US20020159386 * | Apr 30, 2001 | Oct 31, 2002 | Gilbert Grosdidier | Method for dynamical identification of network congestion characteristics |

US20030193893 * | Apr 30, 2001 | Oct 16, 2003 | Wen Han C. | Method for accelerating TCP flows in communication networks with dynamic control |

US20040133585 * | Jul 11, 2001 | Jul 8, 2004 | Fabrice Pautot | Data-processing arrangement comprising confidential data |

US20040223616 * | Apr 6, 2004 | Nov 11, 2004 | Stmicroelectronics S.R.I. | Encryption process employing chaotic maps and digital signature process |

US20050021308 * | Jul 8, 2003 | Jan 27, 2005 | The Hong Kong Polytechnic University | Methods and systems for transmitting digital messages |

CN102957532A * | Nov 5, 2012 | Mar 6, 2013 | 中国水电顾问集团华东勘测设计研究院 | Digital sampling synchronous controller-based chaotic secure communication system |

CN102957532B * | Nov 5, 2012 | May 6, 2015 | 中国水电顾问集团华东勘测设计研究院 | Digital sampling synchronous controller-based chaotic secure communication system |

CN103825700B * | Feb 18, 2014 | Mar 1, 2017 | 重庆大学 | 一种分数阶混沌保密通信系统 |

CN103888637A * | Apr 8, 2014 | Jun 25, 2014 | 广东工业大学 | Method for chaotic encryption of multi-path image digital information |

WO2001065755A1 * | Mar 3, 2000 | Sep 7, 2001 | Chil Min Kim | Method for synchronizing a plurality of chaotic systems and method for multichannel communication using synchronized chaotic systems |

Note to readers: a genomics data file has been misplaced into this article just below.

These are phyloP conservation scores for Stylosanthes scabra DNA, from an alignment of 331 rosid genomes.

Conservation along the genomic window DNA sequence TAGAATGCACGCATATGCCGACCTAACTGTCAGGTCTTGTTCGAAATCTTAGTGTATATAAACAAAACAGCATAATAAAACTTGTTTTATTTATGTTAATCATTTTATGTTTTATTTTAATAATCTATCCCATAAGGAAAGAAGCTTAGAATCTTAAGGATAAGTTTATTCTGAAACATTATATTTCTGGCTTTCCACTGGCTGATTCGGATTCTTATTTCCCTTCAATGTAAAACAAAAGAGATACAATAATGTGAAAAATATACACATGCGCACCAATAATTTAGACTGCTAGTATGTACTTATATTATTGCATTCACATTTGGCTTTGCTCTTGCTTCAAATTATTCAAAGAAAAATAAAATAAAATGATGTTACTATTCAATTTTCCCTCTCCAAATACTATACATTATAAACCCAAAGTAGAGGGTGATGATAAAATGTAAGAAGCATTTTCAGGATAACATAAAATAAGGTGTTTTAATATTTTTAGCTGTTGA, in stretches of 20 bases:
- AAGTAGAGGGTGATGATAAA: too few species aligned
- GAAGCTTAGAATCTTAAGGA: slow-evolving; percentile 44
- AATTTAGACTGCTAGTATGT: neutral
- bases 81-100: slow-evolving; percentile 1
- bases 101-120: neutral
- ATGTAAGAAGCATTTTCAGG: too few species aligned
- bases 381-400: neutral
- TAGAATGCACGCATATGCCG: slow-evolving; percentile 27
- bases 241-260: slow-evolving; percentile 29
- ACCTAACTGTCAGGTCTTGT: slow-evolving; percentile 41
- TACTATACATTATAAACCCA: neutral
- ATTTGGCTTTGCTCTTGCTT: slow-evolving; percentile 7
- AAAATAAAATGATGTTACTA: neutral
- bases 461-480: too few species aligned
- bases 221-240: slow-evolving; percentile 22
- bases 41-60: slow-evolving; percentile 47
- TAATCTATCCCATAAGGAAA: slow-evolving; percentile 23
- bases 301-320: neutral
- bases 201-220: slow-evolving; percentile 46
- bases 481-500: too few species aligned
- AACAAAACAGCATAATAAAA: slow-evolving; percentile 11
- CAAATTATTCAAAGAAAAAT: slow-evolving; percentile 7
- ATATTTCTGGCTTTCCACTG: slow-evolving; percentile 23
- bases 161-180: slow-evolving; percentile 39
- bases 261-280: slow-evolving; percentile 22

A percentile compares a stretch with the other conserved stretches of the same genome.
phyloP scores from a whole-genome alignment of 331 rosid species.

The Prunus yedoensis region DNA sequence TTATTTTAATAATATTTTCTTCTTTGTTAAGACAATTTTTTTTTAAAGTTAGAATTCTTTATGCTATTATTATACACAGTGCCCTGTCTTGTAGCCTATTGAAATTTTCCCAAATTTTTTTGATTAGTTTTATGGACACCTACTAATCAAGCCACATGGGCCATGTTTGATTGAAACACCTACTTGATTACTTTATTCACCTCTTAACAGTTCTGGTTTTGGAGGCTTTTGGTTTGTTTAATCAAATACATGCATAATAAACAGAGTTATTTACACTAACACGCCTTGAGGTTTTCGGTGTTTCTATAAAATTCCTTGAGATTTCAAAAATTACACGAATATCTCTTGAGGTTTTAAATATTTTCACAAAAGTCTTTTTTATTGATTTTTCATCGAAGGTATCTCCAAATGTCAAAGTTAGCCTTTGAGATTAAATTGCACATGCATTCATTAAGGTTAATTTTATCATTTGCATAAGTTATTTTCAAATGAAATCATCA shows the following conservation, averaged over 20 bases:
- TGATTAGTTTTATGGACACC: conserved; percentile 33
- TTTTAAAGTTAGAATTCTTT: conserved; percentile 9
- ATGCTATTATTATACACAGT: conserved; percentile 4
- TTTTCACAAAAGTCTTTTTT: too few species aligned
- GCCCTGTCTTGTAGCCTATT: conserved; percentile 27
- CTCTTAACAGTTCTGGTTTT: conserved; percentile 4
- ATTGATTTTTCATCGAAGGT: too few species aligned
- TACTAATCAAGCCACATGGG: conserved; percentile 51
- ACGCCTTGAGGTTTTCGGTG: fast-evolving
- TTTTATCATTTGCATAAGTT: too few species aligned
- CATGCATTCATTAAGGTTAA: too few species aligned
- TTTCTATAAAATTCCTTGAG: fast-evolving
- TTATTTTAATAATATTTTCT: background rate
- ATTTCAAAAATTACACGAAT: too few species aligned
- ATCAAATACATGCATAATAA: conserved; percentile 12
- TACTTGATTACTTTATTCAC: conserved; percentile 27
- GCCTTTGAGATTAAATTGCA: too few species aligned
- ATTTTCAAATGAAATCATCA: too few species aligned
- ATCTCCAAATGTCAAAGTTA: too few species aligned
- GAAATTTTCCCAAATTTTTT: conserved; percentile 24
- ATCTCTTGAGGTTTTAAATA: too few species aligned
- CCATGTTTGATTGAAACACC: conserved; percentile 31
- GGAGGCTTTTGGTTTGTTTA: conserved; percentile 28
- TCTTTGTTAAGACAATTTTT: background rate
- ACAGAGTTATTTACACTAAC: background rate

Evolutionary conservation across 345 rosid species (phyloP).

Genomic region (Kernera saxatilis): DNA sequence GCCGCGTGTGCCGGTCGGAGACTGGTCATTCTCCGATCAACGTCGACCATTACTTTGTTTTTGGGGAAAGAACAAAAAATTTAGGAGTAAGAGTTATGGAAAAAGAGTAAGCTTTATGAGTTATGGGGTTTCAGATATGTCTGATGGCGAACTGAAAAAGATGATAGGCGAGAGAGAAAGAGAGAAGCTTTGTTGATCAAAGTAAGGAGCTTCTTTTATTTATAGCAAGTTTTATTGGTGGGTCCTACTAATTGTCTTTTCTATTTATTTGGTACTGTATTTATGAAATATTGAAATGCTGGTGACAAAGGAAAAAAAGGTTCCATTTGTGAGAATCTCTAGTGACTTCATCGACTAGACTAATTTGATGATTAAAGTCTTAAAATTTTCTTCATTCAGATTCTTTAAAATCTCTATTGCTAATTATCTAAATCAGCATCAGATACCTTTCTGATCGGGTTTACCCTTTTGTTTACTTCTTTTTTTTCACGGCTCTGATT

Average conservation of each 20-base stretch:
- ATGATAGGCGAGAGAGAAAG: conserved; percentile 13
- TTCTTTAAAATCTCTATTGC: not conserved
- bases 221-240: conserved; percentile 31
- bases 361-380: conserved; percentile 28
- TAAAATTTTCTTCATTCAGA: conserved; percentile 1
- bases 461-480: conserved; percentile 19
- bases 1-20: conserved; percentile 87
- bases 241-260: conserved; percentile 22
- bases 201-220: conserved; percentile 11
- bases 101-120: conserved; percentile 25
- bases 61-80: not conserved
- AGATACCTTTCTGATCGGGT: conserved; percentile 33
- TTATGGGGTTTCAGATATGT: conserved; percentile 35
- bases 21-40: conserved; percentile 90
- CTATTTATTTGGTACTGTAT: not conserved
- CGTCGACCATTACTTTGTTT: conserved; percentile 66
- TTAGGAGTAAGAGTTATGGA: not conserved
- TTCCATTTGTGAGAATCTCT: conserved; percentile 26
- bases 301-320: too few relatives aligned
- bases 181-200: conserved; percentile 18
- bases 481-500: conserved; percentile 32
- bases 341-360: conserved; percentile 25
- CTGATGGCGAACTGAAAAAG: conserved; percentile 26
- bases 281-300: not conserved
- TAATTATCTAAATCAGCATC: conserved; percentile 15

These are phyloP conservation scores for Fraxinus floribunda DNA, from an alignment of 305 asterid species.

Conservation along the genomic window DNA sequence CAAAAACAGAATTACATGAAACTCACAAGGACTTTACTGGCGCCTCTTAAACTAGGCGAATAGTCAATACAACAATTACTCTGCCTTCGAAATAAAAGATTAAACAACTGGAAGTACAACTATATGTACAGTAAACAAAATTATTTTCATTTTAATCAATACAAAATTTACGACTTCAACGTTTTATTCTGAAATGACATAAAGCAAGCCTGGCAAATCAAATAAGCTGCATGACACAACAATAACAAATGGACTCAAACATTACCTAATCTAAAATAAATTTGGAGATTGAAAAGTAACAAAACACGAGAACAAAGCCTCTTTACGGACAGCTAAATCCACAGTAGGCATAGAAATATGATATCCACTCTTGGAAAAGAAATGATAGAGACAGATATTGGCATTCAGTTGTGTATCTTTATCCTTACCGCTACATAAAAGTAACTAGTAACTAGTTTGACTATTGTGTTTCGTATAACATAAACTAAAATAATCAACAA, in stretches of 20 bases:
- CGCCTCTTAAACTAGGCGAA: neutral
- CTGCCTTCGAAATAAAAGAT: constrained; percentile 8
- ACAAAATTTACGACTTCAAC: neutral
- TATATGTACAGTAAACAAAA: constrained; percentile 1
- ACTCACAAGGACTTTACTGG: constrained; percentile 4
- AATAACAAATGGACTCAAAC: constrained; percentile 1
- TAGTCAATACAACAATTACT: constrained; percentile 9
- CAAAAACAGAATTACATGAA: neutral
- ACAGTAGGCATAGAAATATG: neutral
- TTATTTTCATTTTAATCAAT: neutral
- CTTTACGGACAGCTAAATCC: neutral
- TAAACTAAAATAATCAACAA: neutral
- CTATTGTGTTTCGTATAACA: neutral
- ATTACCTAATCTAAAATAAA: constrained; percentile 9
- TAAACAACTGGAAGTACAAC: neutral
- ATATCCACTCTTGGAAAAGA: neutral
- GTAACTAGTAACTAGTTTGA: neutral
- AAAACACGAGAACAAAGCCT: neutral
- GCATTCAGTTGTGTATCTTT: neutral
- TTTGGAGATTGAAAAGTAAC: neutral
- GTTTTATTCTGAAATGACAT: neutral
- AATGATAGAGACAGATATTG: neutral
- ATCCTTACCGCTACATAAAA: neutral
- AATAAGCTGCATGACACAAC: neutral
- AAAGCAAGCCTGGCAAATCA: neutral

WO2016029618A1 * | Apr 14, 2015 | Mar 3, 2016 | 李敏 | Rikitake system-based four-dimensional super-chaotic system having no equilibrium point, and analog circuit |

WO2016029619A1 * | Apr 14, 2015 | Mar 3, 2016 | 李敏 | Rikitake system-based four-dimensional super-chaotic system having no equilibrium point, and analog circuit |

Classifications

U.S. Classification | 380/28, 380/263, 380/274 |

International Classification | H04L9/00, H04L7/00 |

Cooperative Classification | H04L9/12, H04L9/001 |

European Classification | H04L9/00C |

Legal Events

Date | Code | Event | Description |
---|---|---|---|

Oct 27, 1997 | AS | Assignment | Owner name: DAEWOO HEAVY INDUSTRIES LTD., KOREA, REPUBLIC OF Free format text: ASSIGNMENT OF ASSIGNORS INTEREST;ASSIGNOR:KIM, CHIL MIN;REEL/FRAME:008814/0882 Effective date: 19971014 |

Dec 31, 2001 | AS | Assignment | Owner name: DAEWOO HEAVY INDUSTRIES & MACHINERY LTD., KOREA, R Free format text: CHANGE OF NAME;ASSIGNOR:DAEWOO HEAVY INDUSTRIES, LTD.;REEL/FRAME:012407/0400 Effective date: 20011114 |

Dec 18, 2002 | FPAY | Fee payment | Year of fee payment: 4 |

Jan 5, 2007 | FPAY | Fee payment | Year of fee payment: 8 |

Feb 28, 2011 | REMI | Maintenance fee reminder mailed | |

Jul 27, 2011 | LAPS | Lapse for failure to pay maintenance fees | |

Sep 13, 2011 | FP | Expired due to failure to pay maintenance fee | Effective date: 20110727 |

Rotate